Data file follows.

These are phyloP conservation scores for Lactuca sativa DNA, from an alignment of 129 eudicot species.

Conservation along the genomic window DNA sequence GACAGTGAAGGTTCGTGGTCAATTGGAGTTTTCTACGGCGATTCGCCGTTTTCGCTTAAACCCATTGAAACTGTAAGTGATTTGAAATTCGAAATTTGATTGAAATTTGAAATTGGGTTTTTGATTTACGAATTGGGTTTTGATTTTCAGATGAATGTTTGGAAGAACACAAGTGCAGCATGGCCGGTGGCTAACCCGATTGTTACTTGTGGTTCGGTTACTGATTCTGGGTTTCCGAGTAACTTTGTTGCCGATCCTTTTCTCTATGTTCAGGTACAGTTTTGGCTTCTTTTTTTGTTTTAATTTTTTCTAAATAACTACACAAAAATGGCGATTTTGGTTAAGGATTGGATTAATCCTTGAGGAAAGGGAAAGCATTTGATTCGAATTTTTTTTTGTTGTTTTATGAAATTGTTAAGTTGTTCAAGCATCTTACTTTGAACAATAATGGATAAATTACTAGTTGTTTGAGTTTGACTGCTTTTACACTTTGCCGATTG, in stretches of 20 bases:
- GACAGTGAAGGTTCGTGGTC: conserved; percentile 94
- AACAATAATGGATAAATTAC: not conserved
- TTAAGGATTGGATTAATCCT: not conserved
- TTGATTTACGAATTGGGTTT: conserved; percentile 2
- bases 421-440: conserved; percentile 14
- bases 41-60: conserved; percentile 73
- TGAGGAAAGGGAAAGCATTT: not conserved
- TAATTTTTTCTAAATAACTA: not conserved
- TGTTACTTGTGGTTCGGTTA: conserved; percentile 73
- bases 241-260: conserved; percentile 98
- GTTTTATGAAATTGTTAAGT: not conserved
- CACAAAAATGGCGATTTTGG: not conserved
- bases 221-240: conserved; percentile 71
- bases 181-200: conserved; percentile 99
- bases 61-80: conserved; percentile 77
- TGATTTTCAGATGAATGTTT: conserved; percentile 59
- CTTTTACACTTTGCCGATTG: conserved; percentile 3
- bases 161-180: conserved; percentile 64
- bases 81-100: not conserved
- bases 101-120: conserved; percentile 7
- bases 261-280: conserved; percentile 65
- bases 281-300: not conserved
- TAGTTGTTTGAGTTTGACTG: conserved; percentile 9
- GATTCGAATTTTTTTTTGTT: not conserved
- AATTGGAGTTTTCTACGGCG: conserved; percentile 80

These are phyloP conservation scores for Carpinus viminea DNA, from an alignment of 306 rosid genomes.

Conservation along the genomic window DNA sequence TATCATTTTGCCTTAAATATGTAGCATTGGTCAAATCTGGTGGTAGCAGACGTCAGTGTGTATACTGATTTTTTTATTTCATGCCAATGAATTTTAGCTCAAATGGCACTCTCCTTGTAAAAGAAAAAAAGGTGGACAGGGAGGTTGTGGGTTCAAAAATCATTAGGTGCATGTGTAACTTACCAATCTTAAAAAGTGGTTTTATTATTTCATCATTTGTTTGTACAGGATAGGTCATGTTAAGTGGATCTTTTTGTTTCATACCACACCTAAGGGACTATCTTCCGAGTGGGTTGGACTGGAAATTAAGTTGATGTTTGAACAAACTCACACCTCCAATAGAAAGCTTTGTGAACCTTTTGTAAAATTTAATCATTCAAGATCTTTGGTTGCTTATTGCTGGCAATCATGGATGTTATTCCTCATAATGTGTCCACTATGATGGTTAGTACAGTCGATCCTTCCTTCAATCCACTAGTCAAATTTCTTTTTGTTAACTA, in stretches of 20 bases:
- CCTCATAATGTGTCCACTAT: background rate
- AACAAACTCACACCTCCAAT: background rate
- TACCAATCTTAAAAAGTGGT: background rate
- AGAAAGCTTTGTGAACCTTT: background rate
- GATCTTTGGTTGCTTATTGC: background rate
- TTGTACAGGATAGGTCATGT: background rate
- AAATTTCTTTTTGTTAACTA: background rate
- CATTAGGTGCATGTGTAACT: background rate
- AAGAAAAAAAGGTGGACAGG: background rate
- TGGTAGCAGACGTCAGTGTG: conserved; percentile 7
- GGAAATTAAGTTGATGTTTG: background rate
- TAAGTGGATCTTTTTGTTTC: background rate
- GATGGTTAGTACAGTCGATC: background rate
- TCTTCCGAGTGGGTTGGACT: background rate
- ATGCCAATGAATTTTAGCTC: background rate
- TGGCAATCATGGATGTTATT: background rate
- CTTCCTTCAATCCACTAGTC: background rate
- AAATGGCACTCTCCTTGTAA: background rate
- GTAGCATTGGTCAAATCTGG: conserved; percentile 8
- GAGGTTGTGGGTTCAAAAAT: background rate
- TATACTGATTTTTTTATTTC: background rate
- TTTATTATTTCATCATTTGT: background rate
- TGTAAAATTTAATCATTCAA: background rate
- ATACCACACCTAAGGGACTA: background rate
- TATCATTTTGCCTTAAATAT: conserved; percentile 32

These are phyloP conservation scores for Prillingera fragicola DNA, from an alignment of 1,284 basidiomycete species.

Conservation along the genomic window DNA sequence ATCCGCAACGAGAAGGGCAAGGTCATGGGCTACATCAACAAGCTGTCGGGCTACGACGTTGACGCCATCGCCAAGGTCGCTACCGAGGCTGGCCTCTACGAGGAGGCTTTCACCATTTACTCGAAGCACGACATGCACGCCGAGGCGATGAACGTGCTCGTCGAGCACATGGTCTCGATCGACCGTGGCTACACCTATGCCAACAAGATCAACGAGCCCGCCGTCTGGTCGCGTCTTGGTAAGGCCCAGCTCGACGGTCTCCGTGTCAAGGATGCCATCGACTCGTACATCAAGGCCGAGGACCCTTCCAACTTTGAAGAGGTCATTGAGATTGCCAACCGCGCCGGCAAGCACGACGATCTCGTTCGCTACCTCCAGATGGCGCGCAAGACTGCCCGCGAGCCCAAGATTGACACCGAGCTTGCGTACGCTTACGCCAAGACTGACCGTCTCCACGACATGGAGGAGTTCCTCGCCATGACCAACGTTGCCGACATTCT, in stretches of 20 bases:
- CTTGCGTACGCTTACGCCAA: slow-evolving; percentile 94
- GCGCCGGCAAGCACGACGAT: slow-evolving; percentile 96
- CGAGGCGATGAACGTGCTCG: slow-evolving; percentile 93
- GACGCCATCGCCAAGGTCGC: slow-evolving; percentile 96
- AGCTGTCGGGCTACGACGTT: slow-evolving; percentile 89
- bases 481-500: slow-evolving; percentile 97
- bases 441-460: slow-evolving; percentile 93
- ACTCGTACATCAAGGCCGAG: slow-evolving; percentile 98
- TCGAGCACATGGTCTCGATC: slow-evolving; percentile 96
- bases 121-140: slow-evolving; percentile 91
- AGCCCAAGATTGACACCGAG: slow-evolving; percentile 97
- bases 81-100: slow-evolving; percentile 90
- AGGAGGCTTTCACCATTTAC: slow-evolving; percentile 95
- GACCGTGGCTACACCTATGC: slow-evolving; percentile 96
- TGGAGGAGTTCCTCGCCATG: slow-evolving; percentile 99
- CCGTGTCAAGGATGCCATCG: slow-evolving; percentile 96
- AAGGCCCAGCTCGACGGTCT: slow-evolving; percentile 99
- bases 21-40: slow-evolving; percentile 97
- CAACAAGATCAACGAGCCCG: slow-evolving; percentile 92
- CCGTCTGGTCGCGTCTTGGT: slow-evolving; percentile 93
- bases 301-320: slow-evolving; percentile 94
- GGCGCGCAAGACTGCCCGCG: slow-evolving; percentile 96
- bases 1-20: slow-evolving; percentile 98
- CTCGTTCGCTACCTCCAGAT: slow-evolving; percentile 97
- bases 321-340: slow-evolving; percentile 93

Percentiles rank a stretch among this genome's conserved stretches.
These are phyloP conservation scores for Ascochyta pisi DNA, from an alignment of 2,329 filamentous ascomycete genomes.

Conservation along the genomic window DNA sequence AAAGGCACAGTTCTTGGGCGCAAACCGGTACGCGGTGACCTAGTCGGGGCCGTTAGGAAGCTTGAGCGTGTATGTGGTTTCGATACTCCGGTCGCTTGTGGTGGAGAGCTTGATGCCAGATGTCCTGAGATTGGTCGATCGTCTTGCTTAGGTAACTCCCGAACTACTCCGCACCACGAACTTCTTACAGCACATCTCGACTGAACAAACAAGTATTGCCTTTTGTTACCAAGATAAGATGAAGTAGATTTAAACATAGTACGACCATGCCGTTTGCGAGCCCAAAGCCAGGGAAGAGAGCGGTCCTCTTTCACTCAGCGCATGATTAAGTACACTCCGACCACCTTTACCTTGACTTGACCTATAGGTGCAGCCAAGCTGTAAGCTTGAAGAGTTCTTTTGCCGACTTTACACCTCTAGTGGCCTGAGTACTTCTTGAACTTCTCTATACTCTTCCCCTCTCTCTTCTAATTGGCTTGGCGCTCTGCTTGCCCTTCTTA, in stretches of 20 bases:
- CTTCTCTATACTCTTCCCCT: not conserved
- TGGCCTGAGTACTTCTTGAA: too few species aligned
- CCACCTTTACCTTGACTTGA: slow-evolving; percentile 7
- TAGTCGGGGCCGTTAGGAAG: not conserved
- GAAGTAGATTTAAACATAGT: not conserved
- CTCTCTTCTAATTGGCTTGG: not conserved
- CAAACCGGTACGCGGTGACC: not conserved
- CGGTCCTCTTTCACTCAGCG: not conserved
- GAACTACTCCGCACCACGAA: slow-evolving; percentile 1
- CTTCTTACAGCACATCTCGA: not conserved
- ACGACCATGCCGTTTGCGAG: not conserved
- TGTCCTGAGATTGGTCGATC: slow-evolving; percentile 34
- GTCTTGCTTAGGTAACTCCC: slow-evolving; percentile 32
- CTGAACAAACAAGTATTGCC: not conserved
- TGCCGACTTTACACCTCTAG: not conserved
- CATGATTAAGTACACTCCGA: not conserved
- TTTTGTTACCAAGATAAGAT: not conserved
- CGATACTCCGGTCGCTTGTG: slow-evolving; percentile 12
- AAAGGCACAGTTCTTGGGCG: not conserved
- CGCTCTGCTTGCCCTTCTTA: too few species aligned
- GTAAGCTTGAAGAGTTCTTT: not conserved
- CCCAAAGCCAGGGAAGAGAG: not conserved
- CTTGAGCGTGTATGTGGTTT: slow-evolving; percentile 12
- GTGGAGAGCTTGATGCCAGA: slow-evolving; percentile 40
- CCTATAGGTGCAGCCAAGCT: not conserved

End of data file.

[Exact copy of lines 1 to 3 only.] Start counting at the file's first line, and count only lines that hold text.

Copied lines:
These are phyloP conservation scores for Lactuca sativa DNA, from an alignment of 129 eudicot species.

Conservation along the genomic window DNA sequence GACAGTGAAGGTTCGTGGTCAATTGGAGTTTTCTACGGCGATTCGCCGTTTTCGCTTAAACCCATTGAAACTGTAAGTGATTTGAAATTCGAAATTTGATTGAAATTTGAAATTGGGTTTTTGATTTACGAATTGGGTTTTGATTTTCAGATGAATGTTTGGAAGAACACAAGTGCAGCATGGCCGGTGGCTAACCCGATTGTTACTTGTGGTTCGGTTACTGATTCTGGGTTTCCGAGTAACTTTGTTGCCGATCCTTTTCTCTATGTTCAGGTACAGTTTTGGCTTCTTTTTTTGTTTTAATTTTTTCTAAATAACTACACAAAAATGGCGATTTTGGTTAAGGATTGGATTAATCCTTGAGGAAAGGGAAAGCATTTGATTCGAATTTTTTTTTGTTGTTTTATGAAATTGTTAAGTTGTTCAAGCATCTTACTTTGAACAATAATGGATAAATTACTAGTTGTTTGAGTTTGACTGCTTTTACACTTTGCCGATTG, in stretches of 20 bases:
- GACAGTGAAGGTTCGTGGTC: conserved; percentile 94